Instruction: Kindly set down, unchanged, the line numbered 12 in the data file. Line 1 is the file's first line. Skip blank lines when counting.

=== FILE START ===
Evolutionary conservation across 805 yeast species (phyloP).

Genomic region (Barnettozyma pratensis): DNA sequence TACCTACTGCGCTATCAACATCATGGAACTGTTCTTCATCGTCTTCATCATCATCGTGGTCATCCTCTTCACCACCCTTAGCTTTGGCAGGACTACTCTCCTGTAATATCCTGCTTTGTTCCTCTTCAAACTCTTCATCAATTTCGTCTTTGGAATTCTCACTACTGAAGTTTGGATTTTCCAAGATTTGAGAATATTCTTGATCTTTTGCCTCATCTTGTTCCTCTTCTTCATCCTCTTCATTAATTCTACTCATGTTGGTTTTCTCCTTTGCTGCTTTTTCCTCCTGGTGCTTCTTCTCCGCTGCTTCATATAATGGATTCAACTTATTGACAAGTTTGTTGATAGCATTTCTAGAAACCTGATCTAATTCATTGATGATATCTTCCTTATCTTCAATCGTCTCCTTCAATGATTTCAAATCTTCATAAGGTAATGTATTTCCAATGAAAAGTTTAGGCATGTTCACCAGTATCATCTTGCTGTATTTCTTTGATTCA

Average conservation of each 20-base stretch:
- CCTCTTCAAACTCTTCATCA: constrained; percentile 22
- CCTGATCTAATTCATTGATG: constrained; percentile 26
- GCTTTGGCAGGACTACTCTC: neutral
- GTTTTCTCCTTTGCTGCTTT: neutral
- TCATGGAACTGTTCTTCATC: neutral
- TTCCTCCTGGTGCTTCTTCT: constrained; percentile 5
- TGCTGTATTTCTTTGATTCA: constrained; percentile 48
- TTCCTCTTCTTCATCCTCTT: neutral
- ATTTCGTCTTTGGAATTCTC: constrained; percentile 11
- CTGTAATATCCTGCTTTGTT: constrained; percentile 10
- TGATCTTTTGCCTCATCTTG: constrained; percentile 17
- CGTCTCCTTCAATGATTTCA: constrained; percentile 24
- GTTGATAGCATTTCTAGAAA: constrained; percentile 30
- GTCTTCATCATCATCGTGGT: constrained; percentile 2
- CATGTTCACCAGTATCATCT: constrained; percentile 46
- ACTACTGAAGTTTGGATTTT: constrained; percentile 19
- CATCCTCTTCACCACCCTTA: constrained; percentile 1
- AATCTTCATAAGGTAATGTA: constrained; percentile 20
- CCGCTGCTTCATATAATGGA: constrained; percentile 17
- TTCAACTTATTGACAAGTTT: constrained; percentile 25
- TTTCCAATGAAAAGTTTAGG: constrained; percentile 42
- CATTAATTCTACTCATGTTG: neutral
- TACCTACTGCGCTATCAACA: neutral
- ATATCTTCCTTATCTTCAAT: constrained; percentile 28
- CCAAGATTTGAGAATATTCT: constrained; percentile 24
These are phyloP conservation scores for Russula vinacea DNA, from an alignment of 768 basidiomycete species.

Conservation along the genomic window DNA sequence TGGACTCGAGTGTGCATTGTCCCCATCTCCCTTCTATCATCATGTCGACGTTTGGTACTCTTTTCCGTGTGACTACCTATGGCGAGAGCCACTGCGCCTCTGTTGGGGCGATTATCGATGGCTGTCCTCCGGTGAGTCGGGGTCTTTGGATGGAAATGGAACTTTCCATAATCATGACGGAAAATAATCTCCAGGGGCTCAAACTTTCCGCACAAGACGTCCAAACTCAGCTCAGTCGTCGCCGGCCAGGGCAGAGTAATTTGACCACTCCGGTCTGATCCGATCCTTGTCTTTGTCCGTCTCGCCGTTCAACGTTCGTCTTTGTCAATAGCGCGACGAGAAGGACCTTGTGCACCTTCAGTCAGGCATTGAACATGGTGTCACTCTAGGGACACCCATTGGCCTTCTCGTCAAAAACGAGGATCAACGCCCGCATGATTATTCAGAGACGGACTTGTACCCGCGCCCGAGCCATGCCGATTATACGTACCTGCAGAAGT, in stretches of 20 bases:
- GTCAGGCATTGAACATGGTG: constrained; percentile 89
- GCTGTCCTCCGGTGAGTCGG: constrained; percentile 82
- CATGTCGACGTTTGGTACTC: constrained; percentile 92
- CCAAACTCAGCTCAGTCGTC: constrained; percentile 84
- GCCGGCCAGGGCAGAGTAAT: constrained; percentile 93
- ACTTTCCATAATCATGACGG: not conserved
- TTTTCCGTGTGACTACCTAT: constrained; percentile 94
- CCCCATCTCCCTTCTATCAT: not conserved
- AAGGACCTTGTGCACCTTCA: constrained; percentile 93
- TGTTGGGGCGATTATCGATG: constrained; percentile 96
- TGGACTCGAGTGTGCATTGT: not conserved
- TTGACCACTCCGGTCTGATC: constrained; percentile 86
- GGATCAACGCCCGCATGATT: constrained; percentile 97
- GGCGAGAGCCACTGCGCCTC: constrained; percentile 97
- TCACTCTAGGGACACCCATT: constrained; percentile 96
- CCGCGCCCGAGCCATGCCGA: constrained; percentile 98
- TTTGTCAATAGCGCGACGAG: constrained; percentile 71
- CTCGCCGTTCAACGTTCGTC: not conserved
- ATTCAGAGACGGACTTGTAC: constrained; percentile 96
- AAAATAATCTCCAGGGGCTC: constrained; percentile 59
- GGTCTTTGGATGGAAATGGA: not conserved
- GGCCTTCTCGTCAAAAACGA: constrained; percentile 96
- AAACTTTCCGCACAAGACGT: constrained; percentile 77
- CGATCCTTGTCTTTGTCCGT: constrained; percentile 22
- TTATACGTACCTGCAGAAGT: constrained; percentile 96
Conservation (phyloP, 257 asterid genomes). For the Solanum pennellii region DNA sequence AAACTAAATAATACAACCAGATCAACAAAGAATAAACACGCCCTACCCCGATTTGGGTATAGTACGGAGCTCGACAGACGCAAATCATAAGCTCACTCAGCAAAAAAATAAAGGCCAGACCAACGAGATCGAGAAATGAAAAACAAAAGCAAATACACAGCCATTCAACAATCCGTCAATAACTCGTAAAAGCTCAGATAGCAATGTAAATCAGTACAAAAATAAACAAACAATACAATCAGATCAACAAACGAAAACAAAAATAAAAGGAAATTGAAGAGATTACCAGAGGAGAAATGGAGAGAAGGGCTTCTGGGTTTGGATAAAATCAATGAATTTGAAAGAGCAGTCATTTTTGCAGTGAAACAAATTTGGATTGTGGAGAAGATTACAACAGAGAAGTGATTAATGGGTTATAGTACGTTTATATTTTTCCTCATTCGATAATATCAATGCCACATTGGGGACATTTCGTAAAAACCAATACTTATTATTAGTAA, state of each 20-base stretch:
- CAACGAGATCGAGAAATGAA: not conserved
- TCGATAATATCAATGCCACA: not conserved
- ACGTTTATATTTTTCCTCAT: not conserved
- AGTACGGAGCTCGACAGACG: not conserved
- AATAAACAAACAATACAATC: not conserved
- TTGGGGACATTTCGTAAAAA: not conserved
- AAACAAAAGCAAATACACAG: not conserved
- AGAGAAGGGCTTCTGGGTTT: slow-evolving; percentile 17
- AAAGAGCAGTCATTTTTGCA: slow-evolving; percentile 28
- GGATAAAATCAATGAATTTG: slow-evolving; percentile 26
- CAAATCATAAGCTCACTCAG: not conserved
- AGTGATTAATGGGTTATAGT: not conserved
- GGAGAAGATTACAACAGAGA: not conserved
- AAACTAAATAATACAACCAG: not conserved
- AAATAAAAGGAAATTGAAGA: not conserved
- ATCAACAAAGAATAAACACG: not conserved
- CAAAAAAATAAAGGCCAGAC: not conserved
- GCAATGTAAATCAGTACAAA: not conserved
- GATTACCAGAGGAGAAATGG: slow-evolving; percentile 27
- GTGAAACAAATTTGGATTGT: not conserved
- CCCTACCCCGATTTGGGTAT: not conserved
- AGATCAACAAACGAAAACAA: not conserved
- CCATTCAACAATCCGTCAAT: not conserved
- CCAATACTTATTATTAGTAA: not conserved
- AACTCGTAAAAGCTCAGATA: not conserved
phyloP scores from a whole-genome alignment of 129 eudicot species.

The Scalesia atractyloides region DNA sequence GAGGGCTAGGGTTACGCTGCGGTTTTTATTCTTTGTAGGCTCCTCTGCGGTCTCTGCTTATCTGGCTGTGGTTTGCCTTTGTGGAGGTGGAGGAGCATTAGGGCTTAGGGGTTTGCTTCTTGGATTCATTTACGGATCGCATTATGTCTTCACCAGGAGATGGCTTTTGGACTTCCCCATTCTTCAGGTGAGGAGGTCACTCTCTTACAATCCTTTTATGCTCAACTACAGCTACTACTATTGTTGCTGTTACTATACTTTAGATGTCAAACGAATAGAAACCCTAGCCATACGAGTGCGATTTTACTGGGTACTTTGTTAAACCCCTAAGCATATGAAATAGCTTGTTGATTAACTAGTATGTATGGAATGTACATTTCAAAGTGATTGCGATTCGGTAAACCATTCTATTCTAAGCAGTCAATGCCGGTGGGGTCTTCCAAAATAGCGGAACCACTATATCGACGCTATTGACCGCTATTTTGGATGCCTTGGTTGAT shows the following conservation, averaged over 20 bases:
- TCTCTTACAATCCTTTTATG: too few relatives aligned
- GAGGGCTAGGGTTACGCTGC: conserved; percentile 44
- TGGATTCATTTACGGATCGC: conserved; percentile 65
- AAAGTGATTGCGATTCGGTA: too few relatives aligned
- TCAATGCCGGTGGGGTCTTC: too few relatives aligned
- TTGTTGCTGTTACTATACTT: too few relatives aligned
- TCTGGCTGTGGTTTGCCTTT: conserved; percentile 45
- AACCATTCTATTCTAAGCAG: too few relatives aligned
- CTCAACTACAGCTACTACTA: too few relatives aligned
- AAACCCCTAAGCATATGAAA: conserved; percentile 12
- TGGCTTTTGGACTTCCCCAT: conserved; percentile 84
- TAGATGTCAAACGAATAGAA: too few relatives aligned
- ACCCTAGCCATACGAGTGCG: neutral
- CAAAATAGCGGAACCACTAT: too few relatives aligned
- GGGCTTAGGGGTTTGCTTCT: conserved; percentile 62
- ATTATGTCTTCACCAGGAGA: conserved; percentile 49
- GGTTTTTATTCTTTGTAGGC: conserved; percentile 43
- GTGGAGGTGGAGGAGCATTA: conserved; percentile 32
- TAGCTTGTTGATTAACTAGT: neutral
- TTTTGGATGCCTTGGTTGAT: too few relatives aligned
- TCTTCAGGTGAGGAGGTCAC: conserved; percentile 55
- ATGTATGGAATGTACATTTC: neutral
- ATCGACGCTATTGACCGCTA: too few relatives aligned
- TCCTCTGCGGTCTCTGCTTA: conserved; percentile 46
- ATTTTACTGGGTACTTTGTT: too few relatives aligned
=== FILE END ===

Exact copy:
- ATTTCGTCTTTGGAATTCTC: constrained; percentile 11